One of the most sought-after targets in immuno-oncology over the past few years is “don’t eat me” signaling, a process by which tumors escape destruction by preventing immune cells from detecting, engulfing and destroying them. OSE Immunotherapeutics is among the companies pursuing this signaling pathway, and it has unveiled preclinical data supporting a novel strategy for disrupting it.
The company is focusing on C-type lectin receptor (CLEC-1), a recently discovered checkpoint that blocks the ability of the immune system’s myeloid cells to engulf cancer cells, which in turn prevents T cells from waging an attack on tumors. OSE has developed antibodies to block CLEC-1.
In preclinical studies, blocking CLEC-1 ramped up the destruction of cancer cells by myeloid cells, OSE reported during the Society for Immunotherapy of Cancer (SITC) virtual conference. The strategy was even more effective when combined with chemotherapy, the company said.
“When we evaluated mice deficient in CLEC-1, we found that they spontaneously reject several types of tumors, and there is an increased T-cell response,” said Nicolas Poirier, Ph.D., chief scientific officer of OSE, in an interview with Fierce BiotechResearch.
OSE researchers studied CLEC-1 expression in human tumor cells and discovered that the checkpoint becomes especially abundant after chemotherapy, suggesting that it boosts don’t-eat-me signaling in cancer cells that are damaged and close to dying. Inhibiting CLEC-1 in conjunction with chemotherapy produced “efficient and robust anti-tumor immune responses,” the company reported.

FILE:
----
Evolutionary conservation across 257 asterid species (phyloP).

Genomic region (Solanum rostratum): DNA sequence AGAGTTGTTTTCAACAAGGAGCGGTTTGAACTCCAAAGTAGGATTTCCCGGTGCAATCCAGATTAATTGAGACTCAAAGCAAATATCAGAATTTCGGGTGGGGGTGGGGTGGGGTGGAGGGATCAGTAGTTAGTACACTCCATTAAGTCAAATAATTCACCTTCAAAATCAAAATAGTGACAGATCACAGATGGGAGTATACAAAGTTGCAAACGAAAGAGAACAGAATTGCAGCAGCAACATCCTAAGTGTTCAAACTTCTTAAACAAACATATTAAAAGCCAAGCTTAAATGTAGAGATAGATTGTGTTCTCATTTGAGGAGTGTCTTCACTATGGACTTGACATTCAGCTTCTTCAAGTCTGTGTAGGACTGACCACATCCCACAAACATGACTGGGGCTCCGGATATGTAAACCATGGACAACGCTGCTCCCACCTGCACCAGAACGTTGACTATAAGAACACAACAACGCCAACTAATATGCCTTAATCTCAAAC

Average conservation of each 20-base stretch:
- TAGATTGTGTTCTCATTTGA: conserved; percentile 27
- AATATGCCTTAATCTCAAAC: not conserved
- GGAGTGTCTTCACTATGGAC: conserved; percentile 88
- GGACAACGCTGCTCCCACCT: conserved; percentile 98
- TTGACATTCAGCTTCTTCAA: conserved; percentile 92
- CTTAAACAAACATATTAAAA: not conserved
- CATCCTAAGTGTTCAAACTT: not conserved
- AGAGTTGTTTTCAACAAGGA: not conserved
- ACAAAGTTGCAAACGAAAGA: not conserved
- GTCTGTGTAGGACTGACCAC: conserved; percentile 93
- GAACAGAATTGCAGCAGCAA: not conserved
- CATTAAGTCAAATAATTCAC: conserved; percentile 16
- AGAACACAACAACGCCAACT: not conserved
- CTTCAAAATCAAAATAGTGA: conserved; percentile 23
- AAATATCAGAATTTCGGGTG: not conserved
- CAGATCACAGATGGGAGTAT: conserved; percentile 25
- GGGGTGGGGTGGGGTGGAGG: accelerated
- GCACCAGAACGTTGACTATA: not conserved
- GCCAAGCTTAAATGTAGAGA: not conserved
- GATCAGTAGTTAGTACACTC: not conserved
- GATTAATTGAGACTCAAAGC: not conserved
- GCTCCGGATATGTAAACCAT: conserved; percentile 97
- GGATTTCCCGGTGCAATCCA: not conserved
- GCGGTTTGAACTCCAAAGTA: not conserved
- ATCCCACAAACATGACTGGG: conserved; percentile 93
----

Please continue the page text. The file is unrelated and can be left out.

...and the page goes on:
The popularity of blocking “don’t eat me” signaling in cancer was borne out in Gilead Sciences' $4.9 billion acquisition of Forty Seven earlier this year. Forty Seven, a Stanford University spinout, developed a drug to block CD47, which is expressed by cancer stem cells to facilitate don’t-eat-me signaling.
Several other companies are working on CD47 inhibitors, including Arch Oncology. It presented data at SITC demonstrating how its anti-CD47 antibody, AO-176, binds to tumor cells while leaving health cells alone. Arch raised $50 million in a series B funding last year from Roche Venture Fund and other investors.
The next step for OSE is to further evaluate its lead anti-CLEC-1 antibodies in the hopes of selecting one for clinical development in the first quarter of next year, Poirier said. Additional preclinical studies will be needed to determine which tumors are most amenable to CLEC-1 inhibition, he added.
OSE is also studying the potential of combining CLEC-1 inhibition with drugs that block the well-known immune checkpoint PD-1. “We will be looking to see if a double-checkpoint approach might increase the durability of the T-cell response,” he said.